Oil rose to its highest since 2014 yesterday after Moscow ordered troops into two breakaway regions in eastern Ukraine, adding to supply concerns that are pushing prices towards $100 a barrel.
Brent crude, the global benchmark, was up $1.93, or two per cent, at $97.32, having earlier reached its highest since September 2014 at $99.50.
United States’ West Texas Intermediate (WTI) crude jumped by $2.96, or 3.3 per cent, from Friday to $94.03, with the market having been closed on Monday for a public holiday. WTI also touched a seven-year high on Tuesday as it peaked at $96.
Germany put the certification of the Nord Stream 2 gas pipeline from Russia on ice while the United States (US) and European Union (EU) discussed potential sanctions as Ukraine reported continued shelling in east Ukraine.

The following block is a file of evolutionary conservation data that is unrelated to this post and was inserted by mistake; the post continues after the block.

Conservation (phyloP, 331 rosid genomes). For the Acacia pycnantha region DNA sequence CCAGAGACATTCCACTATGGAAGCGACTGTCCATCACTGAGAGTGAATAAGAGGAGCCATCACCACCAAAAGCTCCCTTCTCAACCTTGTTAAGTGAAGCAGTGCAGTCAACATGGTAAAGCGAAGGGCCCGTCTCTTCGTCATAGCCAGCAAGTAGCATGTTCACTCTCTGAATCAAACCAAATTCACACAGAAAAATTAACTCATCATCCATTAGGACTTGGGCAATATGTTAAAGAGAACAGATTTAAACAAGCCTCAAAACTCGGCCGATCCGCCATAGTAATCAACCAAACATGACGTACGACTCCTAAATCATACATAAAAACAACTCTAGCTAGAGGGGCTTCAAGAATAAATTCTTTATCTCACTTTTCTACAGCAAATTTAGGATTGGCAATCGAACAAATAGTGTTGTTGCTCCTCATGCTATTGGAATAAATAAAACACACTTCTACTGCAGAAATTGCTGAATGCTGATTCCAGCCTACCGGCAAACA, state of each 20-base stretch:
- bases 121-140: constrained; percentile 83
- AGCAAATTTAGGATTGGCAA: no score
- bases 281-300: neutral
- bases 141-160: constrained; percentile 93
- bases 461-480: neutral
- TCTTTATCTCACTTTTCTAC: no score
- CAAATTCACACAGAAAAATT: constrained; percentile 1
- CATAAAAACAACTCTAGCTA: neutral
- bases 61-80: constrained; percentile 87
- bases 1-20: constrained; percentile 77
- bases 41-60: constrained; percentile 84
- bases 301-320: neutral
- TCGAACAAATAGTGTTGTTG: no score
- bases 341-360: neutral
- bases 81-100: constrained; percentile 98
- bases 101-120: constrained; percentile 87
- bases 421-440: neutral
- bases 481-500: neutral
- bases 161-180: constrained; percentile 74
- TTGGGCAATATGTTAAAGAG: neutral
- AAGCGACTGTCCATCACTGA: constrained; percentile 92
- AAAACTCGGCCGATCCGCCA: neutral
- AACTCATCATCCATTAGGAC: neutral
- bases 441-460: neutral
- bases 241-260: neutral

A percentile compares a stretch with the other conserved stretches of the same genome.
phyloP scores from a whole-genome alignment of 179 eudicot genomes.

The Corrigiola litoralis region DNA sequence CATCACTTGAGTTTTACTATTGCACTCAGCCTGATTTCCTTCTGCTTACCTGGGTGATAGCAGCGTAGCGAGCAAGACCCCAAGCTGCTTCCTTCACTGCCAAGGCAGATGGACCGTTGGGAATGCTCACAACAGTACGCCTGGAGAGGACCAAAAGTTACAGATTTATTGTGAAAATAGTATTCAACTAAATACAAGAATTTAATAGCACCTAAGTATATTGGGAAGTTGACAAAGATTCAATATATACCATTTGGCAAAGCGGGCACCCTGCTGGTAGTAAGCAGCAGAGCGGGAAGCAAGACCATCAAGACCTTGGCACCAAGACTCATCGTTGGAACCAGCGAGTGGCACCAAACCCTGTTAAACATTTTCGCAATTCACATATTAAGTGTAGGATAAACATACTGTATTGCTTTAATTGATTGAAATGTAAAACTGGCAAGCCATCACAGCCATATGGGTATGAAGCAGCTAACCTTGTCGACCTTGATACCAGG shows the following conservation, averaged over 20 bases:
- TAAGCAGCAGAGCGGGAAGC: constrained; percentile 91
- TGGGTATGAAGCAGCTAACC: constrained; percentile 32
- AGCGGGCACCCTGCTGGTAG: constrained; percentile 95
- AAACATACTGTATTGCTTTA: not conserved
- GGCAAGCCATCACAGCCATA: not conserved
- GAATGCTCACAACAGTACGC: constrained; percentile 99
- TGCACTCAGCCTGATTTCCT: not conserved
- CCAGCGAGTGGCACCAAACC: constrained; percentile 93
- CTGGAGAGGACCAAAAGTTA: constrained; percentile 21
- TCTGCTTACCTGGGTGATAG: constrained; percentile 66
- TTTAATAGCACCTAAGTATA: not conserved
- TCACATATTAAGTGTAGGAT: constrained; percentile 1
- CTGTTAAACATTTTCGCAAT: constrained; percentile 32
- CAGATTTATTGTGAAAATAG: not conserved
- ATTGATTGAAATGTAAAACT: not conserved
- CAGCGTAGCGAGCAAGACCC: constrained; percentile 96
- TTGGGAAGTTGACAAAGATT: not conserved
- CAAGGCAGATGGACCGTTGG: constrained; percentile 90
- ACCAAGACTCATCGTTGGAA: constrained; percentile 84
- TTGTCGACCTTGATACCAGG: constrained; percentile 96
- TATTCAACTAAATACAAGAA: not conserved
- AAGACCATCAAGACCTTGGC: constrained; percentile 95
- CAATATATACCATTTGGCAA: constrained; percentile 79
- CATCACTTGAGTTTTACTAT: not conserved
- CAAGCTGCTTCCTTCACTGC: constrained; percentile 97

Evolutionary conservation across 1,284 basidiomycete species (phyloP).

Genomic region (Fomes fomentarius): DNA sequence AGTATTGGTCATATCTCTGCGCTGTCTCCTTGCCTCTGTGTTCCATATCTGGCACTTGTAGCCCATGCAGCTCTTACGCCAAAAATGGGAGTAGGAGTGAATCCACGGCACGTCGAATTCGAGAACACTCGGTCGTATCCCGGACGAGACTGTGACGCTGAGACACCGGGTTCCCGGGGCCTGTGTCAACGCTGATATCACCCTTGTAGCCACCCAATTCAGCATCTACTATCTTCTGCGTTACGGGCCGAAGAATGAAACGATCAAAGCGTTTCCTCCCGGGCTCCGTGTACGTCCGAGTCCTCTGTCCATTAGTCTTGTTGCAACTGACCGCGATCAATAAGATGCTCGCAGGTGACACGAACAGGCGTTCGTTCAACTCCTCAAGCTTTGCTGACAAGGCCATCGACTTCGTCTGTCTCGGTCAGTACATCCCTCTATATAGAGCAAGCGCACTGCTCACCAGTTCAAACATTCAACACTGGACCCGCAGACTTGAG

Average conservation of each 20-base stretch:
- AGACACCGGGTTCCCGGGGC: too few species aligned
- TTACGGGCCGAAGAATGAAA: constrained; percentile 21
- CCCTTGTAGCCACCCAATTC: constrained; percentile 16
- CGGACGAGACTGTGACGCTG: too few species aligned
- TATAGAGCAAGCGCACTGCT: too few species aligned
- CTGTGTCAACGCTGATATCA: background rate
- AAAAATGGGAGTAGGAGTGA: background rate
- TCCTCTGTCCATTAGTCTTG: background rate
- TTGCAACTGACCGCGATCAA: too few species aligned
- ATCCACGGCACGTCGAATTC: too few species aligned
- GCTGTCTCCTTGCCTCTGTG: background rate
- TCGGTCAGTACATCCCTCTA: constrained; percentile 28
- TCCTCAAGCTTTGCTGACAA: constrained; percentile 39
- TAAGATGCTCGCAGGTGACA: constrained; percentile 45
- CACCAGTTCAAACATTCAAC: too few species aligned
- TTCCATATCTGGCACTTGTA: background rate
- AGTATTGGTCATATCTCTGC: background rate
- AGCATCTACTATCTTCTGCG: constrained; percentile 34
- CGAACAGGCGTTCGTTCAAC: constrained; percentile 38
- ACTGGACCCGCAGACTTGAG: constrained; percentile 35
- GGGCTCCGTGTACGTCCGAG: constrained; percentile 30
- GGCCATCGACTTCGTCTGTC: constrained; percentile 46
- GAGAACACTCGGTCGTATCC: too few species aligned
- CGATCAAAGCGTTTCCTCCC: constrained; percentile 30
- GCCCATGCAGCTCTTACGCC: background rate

“The potential for a rally over $100 a barrel has received an enormous boost.
“Those who have bet on such a move anticipated the escalation of the conflict, ” said Tamas Varga of oil broker PVM.
Julius Baer analyst, Norbert Rucker, added: “We see the oil market in a period of frothiness and nervousness, spiced up by geopolitical fears and emotions.
“Given the prevailing mood, oil prices may very likely climb into the triple digits in the near term.”
In the meantime, the Federal Government has declared its intention to invest and focus attention on natural gas exploitation in the country.
The Minister of State for Petroleum Resources, Chief Timipre Sylva, stated this yesterday at the Sixth GECF Summit in Doha, Qatar, where represented President Muhammadu Buhari.
The Senior Adviser (Media & Communications) to the minister, Horatius Egua, made this known in a statement.
The aide said: “The recent enactment of the Petroleum Industry Act (PIA) is an indication of our commitment to derive more value from natural gas by providing the required governance, regulatory and fiscal framework to support the growth of the industry.”